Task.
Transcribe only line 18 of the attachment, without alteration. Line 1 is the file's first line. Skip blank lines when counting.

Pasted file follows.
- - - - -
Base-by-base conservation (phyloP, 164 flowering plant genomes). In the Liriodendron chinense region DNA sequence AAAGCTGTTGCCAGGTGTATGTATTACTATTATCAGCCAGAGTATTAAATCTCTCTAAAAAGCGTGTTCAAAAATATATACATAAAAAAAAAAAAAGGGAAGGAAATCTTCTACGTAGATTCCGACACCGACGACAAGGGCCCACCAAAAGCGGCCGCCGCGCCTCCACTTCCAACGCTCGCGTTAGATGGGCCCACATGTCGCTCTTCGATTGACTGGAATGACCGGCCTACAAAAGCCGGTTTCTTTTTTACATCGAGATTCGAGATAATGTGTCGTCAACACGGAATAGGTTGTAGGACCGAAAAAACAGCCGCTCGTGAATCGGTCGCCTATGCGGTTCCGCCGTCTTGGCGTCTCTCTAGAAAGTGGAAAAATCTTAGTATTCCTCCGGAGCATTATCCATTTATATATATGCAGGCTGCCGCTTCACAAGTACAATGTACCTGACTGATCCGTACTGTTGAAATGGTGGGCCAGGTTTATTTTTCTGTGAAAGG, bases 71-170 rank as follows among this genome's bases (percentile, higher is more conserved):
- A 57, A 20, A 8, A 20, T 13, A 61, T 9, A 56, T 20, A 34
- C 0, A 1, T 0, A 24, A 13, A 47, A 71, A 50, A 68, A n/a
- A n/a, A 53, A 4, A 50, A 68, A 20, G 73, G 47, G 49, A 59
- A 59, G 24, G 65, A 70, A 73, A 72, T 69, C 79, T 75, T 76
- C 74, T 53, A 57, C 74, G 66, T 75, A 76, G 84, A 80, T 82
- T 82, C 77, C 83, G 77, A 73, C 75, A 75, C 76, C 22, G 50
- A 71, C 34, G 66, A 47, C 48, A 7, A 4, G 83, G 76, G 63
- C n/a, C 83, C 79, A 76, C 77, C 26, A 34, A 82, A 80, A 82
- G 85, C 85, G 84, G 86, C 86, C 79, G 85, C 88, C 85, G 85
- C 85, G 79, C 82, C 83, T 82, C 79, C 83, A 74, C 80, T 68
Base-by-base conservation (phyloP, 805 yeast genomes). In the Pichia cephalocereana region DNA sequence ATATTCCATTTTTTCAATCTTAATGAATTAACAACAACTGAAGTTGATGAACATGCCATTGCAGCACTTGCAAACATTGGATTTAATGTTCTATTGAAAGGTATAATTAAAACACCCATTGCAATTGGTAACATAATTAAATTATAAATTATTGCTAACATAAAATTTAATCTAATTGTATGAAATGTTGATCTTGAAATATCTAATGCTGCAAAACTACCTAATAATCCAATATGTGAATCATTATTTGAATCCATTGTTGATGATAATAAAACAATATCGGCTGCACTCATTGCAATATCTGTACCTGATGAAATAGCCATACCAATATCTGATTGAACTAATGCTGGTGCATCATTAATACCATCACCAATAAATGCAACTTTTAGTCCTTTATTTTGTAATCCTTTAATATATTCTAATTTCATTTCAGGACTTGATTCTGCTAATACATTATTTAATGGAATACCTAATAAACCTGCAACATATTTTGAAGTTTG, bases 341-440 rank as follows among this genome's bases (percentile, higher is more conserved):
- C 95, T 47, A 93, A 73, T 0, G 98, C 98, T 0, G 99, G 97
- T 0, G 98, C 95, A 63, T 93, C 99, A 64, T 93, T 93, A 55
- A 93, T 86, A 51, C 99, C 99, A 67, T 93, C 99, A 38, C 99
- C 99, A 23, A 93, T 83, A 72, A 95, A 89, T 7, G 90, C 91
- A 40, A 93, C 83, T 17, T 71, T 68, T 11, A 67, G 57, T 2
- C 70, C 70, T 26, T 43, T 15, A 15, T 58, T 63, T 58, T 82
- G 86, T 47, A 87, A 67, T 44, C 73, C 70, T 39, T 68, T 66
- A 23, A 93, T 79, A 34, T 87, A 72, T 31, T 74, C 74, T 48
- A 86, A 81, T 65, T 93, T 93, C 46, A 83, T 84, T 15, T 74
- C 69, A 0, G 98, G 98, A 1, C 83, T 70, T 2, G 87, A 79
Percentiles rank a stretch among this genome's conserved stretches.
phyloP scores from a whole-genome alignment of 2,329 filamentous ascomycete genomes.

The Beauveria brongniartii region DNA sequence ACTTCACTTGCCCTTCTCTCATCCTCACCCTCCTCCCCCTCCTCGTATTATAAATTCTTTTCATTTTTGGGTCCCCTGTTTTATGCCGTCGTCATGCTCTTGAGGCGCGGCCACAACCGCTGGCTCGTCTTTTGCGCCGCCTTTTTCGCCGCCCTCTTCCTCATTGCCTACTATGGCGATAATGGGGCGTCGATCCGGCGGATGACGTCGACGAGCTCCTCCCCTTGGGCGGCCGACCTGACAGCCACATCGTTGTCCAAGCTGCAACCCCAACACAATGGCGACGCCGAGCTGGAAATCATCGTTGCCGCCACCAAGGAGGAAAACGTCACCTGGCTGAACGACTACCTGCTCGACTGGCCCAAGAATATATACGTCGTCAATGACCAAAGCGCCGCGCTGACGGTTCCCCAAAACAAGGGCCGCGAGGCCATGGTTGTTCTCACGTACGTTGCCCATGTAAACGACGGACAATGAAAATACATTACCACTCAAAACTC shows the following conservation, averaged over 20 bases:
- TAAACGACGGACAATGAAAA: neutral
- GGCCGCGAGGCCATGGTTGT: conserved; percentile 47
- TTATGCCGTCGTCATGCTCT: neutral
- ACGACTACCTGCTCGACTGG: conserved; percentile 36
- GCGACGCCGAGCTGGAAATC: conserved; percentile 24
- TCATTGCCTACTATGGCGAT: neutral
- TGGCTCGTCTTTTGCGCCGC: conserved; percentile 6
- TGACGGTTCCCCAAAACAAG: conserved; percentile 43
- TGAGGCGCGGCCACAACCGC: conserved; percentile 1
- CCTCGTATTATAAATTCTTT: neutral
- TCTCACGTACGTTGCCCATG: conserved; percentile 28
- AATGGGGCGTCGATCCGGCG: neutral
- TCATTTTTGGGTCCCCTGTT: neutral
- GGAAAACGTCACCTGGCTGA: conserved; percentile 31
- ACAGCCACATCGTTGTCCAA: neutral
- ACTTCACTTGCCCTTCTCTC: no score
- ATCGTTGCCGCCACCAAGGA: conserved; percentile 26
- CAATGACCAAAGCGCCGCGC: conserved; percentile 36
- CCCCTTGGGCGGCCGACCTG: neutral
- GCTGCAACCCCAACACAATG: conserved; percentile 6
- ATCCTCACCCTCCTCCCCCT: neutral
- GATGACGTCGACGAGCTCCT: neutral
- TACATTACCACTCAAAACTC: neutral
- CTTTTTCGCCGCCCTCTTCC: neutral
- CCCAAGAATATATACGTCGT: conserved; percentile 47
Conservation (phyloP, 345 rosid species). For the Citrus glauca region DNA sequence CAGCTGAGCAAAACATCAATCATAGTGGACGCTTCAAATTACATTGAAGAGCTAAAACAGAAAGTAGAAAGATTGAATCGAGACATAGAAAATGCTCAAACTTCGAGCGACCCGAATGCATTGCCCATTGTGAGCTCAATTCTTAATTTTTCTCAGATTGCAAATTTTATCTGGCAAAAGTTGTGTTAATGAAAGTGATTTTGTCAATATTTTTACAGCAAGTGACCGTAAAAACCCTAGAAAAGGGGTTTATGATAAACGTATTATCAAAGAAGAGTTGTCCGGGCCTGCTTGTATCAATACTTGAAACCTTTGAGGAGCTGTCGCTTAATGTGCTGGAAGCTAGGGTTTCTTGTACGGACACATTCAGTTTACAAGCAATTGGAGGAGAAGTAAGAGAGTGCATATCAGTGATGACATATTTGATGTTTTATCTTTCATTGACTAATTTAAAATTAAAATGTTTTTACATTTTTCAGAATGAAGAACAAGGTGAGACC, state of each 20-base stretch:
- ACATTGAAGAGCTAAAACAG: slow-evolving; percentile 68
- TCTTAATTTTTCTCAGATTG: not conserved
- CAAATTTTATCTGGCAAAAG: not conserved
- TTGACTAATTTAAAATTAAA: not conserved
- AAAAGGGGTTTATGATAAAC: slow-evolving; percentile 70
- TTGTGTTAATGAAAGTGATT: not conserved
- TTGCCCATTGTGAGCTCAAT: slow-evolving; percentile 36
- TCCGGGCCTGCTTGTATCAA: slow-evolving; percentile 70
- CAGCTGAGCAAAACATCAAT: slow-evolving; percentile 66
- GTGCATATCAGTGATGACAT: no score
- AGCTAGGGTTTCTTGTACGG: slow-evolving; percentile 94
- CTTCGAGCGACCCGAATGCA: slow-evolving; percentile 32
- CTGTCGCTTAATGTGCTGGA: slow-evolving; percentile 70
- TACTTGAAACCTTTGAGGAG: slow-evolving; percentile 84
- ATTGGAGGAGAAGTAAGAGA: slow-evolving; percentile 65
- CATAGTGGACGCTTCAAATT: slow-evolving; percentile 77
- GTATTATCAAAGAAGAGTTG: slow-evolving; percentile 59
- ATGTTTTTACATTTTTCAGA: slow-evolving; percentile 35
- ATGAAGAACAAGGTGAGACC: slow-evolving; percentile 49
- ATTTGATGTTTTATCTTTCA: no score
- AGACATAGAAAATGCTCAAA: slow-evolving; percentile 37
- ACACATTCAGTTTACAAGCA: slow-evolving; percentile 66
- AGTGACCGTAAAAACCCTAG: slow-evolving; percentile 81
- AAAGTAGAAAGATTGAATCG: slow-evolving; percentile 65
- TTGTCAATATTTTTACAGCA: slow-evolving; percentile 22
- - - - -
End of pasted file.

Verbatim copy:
- C 70, C 70, T 26, T 43, T 15, A 15, T 58, T 63, T 58, T 82